When a new family moves in next door, it takes Anna just two days to realise something is very wrong. She can hear their five-year-old daughter Charlie crying, then sees injuries on the little girl which cannot be ignored. Anna reports the family to the police and social services but when no one comes to Charlie's aid, Anna understands that she is alone with her fears for the child's life.
So when Charlie comes to her door asking for help, the only thing Anna can think to do is take the girl and run.
Raising delicate but deeply felt questions about our individual responsibility for the children around us, Promise is a novel that obliges the listener to ask: if Charlie were my neighbour, what would I do?
©2016 Sarah Armstrong (P)2016 Audible, Ltd
A modern take on a longstanding social issue. When and how ...and how far...would you go to protect a stranger's child? I fell in love with so many of the characters and have even caught myself wondering how they are doing now. This story also explores the mother-daughter bond from a fresh angle as well. Just wish there was a manual of Australian terms and items. What the heck is a pyklette??? A cookie?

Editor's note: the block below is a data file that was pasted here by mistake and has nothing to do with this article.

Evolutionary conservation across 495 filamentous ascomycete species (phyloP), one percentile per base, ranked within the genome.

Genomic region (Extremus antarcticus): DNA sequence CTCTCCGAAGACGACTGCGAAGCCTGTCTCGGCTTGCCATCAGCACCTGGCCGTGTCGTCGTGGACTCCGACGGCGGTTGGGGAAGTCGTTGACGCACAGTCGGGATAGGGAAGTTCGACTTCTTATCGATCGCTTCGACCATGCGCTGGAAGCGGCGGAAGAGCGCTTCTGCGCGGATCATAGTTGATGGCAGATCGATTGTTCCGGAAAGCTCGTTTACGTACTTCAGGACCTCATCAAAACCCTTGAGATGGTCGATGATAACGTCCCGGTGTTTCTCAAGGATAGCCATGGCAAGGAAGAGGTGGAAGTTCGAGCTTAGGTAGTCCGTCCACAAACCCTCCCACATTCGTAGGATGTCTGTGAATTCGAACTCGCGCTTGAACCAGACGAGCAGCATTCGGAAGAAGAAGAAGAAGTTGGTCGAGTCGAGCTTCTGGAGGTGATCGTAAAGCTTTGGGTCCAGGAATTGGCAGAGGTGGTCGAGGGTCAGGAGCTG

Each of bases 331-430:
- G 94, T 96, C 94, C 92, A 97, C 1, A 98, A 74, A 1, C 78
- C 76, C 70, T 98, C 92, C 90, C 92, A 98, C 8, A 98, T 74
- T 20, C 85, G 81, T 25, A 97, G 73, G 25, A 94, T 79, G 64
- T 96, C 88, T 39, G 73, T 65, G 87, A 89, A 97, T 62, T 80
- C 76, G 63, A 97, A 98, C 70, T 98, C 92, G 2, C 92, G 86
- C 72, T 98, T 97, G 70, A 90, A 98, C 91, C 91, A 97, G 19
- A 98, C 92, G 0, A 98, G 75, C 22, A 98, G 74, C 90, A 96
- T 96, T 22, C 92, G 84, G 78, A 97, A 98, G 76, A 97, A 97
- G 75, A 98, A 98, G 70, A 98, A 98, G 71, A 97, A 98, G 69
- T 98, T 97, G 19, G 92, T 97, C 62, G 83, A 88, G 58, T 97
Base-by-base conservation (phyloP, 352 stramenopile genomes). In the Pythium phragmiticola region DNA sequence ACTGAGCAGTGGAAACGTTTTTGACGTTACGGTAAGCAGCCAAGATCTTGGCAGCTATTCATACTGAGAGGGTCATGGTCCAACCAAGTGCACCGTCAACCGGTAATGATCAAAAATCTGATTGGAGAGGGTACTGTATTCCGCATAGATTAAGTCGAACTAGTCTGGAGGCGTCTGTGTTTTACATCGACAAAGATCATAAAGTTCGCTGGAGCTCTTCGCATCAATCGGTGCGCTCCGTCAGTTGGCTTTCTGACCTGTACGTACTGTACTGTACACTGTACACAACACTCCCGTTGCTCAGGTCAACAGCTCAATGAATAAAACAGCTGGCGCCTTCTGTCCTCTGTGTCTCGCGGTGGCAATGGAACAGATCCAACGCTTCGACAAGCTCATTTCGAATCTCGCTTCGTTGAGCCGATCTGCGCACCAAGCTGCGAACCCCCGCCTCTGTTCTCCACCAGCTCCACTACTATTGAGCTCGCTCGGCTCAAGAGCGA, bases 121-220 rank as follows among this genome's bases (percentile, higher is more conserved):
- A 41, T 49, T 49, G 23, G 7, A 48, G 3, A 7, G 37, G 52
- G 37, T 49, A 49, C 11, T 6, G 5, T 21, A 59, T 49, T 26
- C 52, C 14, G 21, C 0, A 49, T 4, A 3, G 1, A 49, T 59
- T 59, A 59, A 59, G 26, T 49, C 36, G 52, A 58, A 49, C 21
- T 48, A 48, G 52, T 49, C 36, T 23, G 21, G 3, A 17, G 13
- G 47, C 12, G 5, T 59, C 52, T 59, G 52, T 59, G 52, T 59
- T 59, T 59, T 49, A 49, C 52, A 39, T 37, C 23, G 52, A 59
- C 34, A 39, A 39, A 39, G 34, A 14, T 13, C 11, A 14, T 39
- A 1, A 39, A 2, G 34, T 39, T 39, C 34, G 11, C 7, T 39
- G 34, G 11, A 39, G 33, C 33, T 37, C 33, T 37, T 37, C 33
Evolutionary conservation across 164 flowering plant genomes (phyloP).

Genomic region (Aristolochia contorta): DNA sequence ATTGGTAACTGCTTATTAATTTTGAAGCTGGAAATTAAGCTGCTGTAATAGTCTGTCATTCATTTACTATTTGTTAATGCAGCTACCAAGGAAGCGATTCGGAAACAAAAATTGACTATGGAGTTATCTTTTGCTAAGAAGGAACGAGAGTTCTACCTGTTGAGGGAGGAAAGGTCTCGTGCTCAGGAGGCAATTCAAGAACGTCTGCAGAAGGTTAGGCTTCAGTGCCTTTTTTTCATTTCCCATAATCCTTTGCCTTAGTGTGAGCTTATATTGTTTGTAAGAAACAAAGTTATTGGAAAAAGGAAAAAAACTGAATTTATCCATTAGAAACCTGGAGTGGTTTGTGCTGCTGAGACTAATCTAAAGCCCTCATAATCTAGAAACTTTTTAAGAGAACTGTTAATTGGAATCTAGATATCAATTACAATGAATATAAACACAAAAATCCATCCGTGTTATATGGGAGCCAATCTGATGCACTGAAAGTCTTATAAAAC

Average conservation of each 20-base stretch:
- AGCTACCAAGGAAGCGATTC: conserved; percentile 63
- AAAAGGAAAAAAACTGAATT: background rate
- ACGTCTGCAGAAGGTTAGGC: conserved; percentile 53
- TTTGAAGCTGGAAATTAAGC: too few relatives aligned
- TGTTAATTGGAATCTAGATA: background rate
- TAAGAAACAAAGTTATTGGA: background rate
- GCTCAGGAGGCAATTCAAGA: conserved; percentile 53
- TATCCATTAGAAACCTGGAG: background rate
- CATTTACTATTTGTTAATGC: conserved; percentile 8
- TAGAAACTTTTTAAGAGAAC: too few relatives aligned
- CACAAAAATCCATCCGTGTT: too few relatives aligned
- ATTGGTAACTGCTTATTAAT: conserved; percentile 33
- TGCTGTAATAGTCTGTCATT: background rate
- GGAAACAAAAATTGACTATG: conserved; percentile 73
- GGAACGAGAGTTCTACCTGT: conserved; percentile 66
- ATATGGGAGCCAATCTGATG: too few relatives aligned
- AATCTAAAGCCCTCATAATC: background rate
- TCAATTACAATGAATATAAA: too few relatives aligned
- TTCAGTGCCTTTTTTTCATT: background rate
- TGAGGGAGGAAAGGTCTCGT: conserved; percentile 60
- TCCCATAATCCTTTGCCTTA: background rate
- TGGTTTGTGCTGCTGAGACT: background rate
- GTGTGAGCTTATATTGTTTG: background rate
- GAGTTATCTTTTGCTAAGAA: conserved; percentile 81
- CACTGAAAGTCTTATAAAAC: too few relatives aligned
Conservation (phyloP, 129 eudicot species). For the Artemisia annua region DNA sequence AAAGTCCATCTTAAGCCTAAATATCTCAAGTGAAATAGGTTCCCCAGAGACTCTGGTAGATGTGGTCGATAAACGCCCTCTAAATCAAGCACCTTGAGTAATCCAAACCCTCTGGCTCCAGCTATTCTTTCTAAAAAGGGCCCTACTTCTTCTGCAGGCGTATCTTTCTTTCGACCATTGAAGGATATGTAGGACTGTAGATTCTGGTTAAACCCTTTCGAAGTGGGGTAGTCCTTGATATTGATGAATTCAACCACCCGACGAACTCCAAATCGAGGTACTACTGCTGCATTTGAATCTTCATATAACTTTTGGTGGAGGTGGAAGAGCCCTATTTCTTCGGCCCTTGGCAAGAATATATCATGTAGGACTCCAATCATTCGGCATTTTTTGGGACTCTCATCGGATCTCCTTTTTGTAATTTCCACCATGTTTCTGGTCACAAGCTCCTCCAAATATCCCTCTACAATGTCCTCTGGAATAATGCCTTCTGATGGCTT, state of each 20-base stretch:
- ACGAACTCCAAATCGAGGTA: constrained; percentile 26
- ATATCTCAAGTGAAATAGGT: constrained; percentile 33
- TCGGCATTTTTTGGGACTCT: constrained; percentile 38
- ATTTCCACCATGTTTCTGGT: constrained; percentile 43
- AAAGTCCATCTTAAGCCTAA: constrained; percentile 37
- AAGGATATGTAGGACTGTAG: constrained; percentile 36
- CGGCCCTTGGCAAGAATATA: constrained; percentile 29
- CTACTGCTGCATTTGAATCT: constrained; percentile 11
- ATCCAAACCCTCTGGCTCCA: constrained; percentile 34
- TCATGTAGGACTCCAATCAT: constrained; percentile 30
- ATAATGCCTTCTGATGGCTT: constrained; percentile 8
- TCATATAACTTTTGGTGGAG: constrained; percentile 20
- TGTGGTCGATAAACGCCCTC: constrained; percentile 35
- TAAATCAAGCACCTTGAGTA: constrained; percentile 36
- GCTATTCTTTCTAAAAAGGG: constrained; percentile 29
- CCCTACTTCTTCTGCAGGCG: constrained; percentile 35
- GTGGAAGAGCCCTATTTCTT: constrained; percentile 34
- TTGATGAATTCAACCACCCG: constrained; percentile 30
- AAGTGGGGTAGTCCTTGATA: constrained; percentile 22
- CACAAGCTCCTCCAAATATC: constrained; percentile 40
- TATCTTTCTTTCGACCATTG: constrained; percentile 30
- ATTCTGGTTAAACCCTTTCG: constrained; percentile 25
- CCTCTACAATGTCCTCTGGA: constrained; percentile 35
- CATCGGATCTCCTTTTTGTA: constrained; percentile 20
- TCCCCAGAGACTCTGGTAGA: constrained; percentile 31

I liked the overall storyline although it seems quite far fetched.
I like that it draws attention to important issues of child welfare.
The narrator has a pleasant voice and good cadence. I thought the Aussie accent was great because the book is set in Australia so that was fitting.
This story was better paced and actually more suspenseful than many of Stephen King's books. The reader never really knew when the "hammer was coming down" so to speak and what was going to happen in the end. The sad fact is that Charlie's story is not unusual. Unfortunately, our version of Children and Family Services here in the States, often punish normal, loving families for actions such as letting their child walk to school, while a child in Charlie's situation, would mostly go unnoticed, sometimes until it's too late. This story is very true to life.
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